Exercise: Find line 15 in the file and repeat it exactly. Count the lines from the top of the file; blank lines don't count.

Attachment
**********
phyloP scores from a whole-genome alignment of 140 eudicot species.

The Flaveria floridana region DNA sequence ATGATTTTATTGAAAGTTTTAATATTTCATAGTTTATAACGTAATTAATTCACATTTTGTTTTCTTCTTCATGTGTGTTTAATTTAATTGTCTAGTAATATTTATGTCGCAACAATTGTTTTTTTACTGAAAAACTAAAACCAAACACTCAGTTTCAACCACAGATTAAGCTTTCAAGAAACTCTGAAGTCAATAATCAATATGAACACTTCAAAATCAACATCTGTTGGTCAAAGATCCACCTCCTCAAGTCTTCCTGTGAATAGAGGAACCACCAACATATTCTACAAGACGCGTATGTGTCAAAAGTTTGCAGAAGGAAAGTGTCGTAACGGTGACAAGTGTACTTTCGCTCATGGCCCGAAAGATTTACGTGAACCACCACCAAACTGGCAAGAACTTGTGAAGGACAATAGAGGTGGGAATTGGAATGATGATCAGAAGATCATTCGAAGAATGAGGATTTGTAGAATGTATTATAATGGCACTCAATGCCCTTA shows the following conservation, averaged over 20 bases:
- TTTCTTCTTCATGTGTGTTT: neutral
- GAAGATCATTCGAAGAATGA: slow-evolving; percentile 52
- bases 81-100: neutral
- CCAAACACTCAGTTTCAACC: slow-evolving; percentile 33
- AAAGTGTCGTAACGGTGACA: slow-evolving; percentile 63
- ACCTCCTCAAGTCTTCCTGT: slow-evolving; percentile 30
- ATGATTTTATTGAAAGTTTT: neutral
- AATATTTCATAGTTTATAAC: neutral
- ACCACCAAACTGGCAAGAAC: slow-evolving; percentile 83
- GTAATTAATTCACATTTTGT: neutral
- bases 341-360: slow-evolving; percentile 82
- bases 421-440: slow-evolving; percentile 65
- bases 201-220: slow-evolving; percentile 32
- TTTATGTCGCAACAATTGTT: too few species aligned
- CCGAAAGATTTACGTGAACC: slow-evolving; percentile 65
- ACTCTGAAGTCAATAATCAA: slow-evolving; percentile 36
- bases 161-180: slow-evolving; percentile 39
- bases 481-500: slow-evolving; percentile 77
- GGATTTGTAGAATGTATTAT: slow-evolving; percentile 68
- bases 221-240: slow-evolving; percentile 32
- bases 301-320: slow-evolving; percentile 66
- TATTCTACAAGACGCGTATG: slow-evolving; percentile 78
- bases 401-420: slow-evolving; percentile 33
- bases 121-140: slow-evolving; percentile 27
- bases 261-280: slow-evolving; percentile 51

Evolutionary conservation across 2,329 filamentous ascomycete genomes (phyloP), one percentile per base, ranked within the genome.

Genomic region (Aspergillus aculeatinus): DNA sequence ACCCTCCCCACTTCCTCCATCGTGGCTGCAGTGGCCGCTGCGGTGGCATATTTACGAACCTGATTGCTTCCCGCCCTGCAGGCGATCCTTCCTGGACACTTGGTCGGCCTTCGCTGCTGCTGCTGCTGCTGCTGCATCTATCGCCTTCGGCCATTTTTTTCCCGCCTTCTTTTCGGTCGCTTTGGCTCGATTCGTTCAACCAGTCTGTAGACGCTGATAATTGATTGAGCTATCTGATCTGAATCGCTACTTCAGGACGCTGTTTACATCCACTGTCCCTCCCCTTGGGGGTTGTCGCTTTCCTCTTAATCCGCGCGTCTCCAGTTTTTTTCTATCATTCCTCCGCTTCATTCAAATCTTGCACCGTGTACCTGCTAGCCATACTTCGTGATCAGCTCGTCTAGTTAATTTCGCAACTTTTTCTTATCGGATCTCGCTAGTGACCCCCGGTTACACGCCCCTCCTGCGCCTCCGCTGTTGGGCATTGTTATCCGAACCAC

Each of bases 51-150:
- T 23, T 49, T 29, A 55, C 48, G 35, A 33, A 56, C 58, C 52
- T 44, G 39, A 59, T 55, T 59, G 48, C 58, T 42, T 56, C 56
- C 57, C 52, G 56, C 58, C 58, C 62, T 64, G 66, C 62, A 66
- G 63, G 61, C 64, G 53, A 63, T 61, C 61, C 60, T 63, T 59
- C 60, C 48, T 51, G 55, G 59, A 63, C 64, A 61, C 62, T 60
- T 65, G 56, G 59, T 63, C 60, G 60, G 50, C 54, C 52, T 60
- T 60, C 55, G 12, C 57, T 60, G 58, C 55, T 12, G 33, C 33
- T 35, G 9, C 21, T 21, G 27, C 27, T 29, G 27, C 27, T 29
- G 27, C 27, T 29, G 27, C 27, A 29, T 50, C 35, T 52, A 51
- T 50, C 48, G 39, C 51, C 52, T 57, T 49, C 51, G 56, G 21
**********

- bases 201-220: slow-evolving; percentile 32